The 2009 Shared National Credit Review released Thursday shows credit losses hit $53 billion, more than the combined losses identified in the preview eight reviews, which are conducted each year by federal banking regulators.
The previous record for losses, set in 2002, was just a third of this year's total.
The shared credit review focuses on loans over $20 million that are shared by at least three lenders.
"Classified" syndicated credits — ones rated by regulators to be "substandard," "doubtful" or "loss" — nearly tripled to $447 billion, or 15.5% of the total loans reviewed, up from 5.8% last year.
Non-banks held 47% of these troubled loans despite owning just over 20% of the $2.9 trillion total.
Foreign bank organizations also held a larger portion, percentage-wise, of classified assets than their overall share of the portfolio.
"The sharp difference between the risk characteristics of loans held by banks versus those held by non-banks is graphic -- and costly -- proof of the speculative corporate-credit market leading to the current crisis," said Karen Shaw Petrou, the managing director of Federal Financial Analytics Inc. "Anyone could get credit from banks because banks knew they would have ready and willing buyers of syndicated loans even if red lights were blinking when the loans were booked."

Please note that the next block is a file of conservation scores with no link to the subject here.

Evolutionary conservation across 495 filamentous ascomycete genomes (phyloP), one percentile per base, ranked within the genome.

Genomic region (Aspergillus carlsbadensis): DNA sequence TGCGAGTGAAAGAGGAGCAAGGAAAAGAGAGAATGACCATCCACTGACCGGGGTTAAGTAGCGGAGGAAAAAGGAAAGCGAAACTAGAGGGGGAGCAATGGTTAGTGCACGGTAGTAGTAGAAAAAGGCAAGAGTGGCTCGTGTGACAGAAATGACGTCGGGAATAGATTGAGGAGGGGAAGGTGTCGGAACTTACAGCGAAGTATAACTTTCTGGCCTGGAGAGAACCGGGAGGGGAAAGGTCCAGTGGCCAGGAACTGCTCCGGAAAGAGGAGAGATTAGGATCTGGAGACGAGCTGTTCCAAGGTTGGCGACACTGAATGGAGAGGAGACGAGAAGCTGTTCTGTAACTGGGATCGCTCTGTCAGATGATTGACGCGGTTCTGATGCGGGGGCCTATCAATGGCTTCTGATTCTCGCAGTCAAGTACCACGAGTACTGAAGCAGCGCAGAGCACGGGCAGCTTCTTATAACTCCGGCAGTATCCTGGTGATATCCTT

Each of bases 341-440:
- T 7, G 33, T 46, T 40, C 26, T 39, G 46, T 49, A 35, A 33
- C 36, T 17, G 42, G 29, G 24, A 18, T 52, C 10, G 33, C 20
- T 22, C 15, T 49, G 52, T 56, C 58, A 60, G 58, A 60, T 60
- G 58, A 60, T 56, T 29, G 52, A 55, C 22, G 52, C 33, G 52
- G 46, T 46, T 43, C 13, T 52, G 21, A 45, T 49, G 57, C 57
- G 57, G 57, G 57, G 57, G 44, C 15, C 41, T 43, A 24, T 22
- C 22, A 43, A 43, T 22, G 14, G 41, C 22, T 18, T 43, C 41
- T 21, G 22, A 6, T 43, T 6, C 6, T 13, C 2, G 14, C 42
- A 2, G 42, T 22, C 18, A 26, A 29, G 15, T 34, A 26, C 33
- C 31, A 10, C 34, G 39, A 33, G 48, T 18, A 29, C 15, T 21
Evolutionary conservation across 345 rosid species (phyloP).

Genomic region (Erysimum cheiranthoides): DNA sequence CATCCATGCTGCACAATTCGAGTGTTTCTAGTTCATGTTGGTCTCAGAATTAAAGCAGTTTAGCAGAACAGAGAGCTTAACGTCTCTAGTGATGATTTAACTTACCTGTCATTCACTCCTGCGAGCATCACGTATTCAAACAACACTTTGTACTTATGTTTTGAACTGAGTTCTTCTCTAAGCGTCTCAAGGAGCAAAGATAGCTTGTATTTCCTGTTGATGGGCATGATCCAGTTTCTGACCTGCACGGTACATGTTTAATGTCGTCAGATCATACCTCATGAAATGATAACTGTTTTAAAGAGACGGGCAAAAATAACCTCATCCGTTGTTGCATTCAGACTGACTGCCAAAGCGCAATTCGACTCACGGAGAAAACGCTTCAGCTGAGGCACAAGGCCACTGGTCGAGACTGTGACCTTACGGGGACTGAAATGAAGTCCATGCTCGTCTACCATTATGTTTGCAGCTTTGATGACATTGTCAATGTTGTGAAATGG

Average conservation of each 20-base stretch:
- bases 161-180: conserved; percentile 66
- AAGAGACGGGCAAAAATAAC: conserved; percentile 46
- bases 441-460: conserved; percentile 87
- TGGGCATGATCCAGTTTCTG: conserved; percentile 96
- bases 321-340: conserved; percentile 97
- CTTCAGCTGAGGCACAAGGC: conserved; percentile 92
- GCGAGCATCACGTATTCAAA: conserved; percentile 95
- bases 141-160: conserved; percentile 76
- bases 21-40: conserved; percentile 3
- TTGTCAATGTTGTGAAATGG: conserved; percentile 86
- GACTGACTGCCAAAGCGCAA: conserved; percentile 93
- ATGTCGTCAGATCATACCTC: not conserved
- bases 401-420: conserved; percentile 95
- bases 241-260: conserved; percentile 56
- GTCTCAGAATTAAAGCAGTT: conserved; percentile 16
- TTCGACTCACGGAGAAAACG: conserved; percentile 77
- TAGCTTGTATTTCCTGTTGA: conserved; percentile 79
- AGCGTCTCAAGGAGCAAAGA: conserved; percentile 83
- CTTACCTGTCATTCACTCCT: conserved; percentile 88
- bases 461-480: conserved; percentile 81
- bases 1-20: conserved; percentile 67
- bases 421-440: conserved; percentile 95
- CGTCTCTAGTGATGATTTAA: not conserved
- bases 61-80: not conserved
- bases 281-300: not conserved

A total of $642 billion of all syndicated loans were considered "criticized" —a category that includes both classified loans and those attracting special mention by regulators. The figure represented more than 22% of the portfolio, up from 13% in 2008.
The volume of loans considered to be in the worst shape of any—those considered "doubtful" or categorized as "loss rising"—increased to $110 billion, from $8 billion a year ago. Nonaccrual loans totaled $172 billion, up from $22 billion.
A third of all criticized assets were part of the 50 largest leveraged finance syndicated loans.
The review said underwriting standards for syndicated loans had actually improved in the last year, but loans made before mid-2007, which generally had "structurally weak underwriting characteristics," dragged the portfolio down.
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